This Dashain, if anyone asks you whether you’ve got a ‘brother’ or not, or if someone gives your parents blessings to get a ‘son’, smile at them and ask, ‘Am I not enough?’
She is born. No no, it isn’t an easy race. The fusion of two X chromosomes in the womb of a mother comes at a cost, a heavy one. When a child is born, one anticipates joy, happiness and all attention to be centered upon the child. But if the child bears female genitals, the happiness is minimized to be instantly maximized by ‘hope’. Hope? The hope of another child – a male child.
It wouldn’t be uncommon to hear, ‘Oh, no worries! You’ll get a boy next time,’ implying that the mother failed in her duty to give birth to the family-name bearer. And as she grows, she is constantly questioned, by the local shopkeeper, by the elderly grandmother she meets for the first time, by her parents’ kindergarten friends, by her neighbors, by her school teachers, by everyone with whom she happens to have a conversation with.
“Do you have any elder brothers or younger brothers?”
What is wrong with this? EVERYTHING. The very fact that the other party is more concerned about the existence of a male child in the family makes her question her worth every single time. While one might argue that it’s a simple question, one needs to understand that a simple question asked by every new person she meets, hints to her that the male child is more important than her. Had the question been more concerned about the number of siblings she has, it wouldn’t have been problematic at all. As she tries to normalize these questions, she unconsciously assimilates and validates patriarchy. She considers herself to be inferior to the boy next door. No one did it on purpose, their questions never had those intentions but the repercussions are detrimental.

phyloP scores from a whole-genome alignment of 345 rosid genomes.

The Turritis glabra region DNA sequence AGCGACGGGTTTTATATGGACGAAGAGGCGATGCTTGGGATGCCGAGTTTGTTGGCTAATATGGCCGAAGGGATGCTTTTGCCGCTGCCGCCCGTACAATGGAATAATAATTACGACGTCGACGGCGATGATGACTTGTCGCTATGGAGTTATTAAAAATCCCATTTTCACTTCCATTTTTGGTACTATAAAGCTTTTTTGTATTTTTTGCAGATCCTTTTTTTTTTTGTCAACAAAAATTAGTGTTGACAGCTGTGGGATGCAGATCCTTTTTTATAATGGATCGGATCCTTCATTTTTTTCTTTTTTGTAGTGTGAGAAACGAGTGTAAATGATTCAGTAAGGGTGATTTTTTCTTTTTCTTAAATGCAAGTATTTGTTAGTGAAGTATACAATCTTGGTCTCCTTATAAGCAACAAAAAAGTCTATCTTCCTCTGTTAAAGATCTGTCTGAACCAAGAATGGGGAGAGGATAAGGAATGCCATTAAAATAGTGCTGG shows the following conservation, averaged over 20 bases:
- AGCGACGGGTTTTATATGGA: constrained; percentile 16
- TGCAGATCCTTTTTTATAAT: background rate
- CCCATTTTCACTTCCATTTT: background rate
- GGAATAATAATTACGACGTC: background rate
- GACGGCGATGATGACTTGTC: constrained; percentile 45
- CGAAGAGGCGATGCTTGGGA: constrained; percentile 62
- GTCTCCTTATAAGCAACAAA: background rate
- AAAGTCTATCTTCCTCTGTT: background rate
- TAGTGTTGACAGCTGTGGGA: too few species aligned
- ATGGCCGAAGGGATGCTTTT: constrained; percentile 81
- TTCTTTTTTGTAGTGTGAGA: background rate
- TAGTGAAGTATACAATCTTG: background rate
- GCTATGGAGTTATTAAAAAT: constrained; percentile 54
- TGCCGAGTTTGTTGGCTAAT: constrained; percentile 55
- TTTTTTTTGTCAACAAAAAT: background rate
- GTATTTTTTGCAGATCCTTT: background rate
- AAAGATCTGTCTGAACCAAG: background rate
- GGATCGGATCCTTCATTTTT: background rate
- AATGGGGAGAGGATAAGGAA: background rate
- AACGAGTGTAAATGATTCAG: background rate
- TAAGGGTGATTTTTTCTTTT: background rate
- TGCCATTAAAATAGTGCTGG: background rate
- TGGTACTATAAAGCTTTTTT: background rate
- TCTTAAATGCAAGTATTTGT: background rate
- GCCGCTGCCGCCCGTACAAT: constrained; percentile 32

In case she doesn’t have any brother, another statement is bound to follow. “Oh, you should tell your parents to get a brother for you!” If she is 12 or 20 years old, people would still tell her to urge her parents to get her a brother. Her age, it doesn’t matter. What matters is the continuance of the family through the male child. Why? Because: SHE. IS. JUST. NOT. ENOUGH. Despite the daughter is a smart, accomplished, self-confident and independent being, the absence of a penis on her body will render her worthless in comparison to a boy. That’s the message that the statement conveys to the girl. That’s the implied essence of the two subtle remarks that you make. Two simple, casual conversational sentences, and you’ve let the girl immerse herself in the wells of self-loathing and self-hatred.
This Dashain, if anyone asks you whether you’ve got a ‘brother’ or not, or if someone gives your parents blessings to get a ‘son’, smile at them and ask, ‘Am I not enough?’ 🙏🏽